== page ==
Even as reefer container freight rates soar, shipping companies are “far from keeping up” with seasonal demands for perishables.
According to Drewry, a weighted average of fares on the 15 major “refrigerant-intensive” trade lanes jumped 26% in the first quarter, following a seasonal increase in freight demand and higher freight surcharges. hold.
That put rates at their highest level since the reefer index launched in 2017, and Drewry expects rates to rise further in the second quarter.
“However, these increases are modest compared to the inexorable rise in dry freight rates,” explained Philip Gray, research manager for refrigerated shipping.
“Constricted availability of container equipment and lack of slot capacity were major drivers of higher freight rates as a recovering refrigerated trade struggled to compete with more profitable dry freight traffic. for space.”
And, he added, “Despite record levels of reefer container production in the first quarter, Drewry expects equipment availability to remain limited over the next few years.”
Last year, specialist reefers began to make a comeback amid delays and port disruptions when Covid first hit, particularly in China. Indeed, Drewry said, the ongoing disruption has dramatically increased demand for conventional vessels, the strongest in a decade, underscored by “charter equivalents above the 100 cents/cubic foot/30 day threshold.”
Meanwhile, with two key fruit seasons ahead, the reefer situation is “a real nightmare” for customers, according to Rafael Llerena, CEO of 3PL specialist EasyFresh.
He said The Loadstar“Traditionally, reefer traffic has been unbalanced, which creates bottlenecks in equipment flows, and any new harvest or season has always been a challenge. These days, you can multiply the challenge by a thousand.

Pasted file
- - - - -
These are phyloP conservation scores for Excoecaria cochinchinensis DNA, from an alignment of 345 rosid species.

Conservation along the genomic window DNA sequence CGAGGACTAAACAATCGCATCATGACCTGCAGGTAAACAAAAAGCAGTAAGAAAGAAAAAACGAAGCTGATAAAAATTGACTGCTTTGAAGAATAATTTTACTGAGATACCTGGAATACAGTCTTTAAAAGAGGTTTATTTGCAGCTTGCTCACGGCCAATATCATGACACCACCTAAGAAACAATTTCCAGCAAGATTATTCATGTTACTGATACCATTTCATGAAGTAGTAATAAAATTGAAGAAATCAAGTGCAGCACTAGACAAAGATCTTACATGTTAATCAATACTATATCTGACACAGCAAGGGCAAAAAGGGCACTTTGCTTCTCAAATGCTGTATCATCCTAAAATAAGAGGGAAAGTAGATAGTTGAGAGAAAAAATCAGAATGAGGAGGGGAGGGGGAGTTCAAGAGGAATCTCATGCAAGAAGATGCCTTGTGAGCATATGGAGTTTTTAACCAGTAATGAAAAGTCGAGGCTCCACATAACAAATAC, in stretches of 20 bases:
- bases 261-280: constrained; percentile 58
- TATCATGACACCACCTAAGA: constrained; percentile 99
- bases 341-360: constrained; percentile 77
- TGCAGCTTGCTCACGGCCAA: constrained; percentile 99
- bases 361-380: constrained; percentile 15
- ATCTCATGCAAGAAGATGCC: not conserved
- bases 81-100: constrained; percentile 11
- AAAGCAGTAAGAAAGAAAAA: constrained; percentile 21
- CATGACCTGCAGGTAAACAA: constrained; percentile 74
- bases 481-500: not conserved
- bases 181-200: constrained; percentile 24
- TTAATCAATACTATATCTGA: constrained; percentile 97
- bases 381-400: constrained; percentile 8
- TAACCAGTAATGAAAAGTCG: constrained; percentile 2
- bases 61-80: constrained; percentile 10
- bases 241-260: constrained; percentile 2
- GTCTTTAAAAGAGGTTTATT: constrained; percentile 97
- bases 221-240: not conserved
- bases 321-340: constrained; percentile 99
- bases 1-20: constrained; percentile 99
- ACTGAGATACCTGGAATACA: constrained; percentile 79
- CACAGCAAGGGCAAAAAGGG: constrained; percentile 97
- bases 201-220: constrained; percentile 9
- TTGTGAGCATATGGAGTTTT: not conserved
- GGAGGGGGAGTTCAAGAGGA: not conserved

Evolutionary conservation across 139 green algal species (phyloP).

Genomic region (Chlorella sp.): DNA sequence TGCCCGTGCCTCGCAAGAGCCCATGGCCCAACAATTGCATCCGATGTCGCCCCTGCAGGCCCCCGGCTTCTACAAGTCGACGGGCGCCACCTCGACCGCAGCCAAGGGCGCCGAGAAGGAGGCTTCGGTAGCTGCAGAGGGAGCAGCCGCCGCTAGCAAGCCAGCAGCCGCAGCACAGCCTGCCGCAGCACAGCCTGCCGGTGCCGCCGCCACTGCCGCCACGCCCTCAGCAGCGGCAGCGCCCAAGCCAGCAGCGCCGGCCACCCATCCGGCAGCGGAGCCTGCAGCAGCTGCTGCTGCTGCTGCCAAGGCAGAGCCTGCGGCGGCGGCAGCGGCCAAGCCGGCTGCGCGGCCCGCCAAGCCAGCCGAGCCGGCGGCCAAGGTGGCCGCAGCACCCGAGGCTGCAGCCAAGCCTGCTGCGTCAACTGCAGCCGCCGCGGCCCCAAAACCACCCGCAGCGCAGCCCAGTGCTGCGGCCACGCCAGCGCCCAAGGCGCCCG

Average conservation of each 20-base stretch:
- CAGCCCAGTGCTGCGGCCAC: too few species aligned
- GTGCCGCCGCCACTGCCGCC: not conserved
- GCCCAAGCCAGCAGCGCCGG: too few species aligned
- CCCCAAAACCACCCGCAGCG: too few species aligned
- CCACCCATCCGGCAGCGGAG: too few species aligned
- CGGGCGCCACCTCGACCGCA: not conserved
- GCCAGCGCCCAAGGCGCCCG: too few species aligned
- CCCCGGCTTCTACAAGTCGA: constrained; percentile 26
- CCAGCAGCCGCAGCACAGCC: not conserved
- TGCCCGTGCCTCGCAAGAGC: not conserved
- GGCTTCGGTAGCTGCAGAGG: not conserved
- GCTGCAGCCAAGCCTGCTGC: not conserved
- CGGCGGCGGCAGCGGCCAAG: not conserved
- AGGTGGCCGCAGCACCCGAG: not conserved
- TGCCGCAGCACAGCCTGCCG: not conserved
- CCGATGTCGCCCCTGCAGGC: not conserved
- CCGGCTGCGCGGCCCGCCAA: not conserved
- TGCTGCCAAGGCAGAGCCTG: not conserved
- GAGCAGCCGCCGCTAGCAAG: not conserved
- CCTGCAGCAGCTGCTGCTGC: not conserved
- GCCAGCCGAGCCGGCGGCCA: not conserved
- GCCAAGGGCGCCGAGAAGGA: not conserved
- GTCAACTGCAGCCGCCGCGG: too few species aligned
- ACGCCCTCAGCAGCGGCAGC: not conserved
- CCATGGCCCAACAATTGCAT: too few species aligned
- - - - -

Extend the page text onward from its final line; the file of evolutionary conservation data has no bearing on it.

For example, he said, carriers normally place empties ahead of all seasons, such as South African citrus and Egyptian grapes, which start soon but usually only meet demand for the first few weeks.
“They’re a long way off, and that’s really worrying,” added Llerena.
“For example, for the South African citrus season, around 120,000 reefers are needed between April and October. This is why the demand for specialized reefers has been at its peak for a decade.
He said demand for citrus fruits had been “surprisingly high” last year, due to the pandemic, and many new chilled food businesses had sprung up around the world.
Mr Llerena explained: “Brexit and new free trade agreements are shaping new freight links and new international relationships, including intra-America, intra-Asia, Africa-Asia and Egypt-Latin America.
“We see new routes, new products – organic, meatless, aquaculture, hydroponic – new cross-traffic, new origins, new destinations; that happens. So, aside from vaccines, a huge surge of business is happening across the globe within the cold logistics industry.
“Obviously, a holistic view and high service standards are required, commitment and reliability are more important than ever, and supplier support is vital. Most of the time we are – although frankly that doesn’t happen with shipping companies.